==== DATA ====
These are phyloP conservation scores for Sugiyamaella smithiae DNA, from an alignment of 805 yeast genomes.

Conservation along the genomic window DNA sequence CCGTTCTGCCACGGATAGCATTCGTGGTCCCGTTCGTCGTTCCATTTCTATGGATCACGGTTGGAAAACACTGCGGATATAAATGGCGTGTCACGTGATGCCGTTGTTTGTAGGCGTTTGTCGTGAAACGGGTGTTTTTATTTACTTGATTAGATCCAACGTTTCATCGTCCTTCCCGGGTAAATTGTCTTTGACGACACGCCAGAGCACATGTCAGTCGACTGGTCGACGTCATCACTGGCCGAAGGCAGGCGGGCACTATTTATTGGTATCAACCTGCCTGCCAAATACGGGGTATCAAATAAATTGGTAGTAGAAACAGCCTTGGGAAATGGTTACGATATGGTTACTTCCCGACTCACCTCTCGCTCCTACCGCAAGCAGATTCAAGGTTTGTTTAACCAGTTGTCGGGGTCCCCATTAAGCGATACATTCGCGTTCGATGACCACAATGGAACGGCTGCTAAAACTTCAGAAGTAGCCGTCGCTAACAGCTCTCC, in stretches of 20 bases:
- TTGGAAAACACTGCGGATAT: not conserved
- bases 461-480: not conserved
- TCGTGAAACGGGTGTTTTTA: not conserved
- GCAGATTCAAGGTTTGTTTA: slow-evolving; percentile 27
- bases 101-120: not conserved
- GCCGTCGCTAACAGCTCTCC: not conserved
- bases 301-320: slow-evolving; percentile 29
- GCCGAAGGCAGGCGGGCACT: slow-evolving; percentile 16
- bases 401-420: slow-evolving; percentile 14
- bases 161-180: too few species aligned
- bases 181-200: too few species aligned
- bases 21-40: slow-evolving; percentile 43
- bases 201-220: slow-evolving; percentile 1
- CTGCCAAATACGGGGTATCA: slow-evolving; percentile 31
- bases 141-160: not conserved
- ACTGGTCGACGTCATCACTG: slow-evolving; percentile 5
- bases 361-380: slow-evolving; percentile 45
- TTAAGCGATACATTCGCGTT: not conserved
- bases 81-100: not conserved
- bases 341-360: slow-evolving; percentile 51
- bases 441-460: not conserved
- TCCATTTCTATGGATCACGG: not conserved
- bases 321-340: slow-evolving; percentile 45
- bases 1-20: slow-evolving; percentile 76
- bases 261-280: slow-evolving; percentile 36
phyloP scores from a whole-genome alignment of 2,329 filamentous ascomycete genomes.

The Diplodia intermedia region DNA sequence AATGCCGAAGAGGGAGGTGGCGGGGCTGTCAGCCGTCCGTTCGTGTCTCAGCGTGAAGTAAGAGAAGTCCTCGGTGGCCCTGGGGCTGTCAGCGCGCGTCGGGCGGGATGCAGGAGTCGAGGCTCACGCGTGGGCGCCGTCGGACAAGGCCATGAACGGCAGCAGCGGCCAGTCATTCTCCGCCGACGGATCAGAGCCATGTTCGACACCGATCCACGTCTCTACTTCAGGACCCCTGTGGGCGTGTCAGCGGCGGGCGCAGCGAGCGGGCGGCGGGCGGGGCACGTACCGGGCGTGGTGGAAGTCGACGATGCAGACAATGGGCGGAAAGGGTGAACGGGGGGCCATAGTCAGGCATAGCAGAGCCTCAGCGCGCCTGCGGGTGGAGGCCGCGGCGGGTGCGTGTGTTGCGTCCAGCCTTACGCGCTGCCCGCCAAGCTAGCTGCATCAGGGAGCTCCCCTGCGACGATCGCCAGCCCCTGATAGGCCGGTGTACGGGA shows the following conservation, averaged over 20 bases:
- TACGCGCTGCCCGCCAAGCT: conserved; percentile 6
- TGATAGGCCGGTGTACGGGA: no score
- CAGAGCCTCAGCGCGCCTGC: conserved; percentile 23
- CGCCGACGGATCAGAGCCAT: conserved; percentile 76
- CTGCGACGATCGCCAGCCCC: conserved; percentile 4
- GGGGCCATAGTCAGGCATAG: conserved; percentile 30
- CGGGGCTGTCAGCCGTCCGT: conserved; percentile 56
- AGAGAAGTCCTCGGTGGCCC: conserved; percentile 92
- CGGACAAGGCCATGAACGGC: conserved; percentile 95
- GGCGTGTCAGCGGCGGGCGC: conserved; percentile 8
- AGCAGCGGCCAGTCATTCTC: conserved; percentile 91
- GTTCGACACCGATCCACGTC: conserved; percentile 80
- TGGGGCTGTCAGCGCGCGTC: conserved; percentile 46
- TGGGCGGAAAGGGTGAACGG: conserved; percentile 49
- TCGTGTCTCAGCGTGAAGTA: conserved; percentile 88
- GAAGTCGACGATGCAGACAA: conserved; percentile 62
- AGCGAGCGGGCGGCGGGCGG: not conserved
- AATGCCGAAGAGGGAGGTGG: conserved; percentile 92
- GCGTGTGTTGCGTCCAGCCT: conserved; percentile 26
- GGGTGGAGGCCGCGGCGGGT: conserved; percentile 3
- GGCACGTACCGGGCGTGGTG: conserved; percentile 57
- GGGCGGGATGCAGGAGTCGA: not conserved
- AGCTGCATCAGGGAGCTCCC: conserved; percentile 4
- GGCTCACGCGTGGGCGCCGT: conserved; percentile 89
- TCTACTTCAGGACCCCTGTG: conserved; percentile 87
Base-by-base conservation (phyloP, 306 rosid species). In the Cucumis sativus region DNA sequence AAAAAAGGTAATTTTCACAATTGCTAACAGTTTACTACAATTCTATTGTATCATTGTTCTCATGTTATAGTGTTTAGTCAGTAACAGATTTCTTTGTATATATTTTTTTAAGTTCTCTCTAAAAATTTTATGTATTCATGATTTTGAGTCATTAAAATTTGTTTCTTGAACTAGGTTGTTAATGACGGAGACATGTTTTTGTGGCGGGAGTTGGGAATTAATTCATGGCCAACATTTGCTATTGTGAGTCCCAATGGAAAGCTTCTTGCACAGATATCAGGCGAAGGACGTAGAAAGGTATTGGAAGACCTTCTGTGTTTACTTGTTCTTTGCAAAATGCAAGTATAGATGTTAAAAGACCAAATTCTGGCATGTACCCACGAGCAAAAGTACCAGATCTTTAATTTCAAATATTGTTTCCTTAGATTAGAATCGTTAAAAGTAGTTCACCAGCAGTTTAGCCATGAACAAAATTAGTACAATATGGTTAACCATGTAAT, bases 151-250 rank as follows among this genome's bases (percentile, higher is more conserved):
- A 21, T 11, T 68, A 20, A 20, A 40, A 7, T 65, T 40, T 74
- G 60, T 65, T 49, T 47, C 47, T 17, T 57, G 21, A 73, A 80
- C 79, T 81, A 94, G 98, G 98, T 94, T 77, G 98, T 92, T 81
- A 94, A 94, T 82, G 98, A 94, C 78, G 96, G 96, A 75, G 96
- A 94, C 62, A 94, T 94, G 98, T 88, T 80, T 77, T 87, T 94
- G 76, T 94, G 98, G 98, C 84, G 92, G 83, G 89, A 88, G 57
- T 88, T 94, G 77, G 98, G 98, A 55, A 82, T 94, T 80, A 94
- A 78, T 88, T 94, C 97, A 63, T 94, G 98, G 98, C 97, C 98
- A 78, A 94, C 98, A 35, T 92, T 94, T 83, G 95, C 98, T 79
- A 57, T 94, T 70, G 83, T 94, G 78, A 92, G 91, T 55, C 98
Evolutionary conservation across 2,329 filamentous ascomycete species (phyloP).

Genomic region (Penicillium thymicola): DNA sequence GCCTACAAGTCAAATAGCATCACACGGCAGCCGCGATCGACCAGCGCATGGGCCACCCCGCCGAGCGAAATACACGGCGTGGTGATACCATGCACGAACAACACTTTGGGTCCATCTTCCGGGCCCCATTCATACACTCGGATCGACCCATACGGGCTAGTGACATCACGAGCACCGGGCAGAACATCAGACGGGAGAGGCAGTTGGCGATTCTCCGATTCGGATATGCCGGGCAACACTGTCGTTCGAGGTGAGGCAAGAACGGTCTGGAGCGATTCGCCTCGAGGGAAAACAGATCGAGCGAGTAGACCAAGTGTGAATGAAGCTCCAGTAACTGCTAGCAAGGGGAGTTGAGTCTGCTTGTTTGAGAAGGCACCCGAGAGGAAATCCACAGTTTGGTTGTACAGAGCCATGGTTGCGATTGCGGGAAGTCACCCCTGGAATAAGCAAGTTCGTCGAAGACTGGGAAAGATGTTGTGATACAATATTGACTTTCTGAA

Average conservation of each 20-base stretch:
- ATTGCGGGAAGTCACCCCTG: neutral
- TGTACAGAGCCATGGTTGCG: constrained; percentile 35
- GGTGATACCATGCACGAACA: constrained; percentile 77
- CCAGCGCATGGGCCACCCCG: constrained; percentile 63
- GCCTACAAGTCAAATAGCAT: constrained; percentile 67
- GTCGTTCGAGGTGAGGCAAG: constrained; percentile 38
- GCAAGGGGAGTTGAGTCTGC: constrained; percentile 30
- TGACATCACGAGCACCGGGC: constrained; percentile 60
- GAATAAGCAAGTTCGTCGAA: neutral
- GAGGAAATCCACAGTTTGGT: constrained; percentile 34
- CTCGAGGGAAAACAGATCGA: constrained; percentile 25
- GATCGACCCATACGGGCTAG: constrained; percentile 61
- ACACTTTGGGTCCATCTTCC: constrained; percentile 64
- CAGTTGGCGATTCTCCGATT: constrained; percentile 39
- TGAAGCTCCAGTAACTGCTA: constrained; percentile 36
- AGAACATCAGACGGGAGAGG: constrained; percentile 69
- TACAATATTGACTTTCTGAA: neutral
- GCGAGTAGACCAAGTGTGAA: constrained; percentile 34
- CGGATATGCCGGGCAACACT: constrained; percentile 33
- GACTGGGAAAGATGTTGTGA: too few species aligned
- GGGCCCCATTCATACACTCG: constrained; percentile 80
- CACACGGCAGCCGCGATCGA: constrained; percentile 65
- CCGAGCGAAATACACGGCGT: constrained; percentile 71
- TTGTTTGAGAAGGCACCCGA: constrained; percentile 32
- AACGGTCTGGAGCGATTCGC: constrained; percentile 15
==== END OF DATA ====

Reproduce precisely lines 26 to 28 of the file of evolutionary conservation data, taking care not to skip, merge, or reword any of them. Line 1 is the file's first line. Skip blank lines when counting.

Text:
- bases 1-20: slow-evolving; percentile 76
- bases 261-280: slow-evolving; percentile 36
phyloP scores from a whole-genome alignment of 2,329 filamentous ascomycete genomes.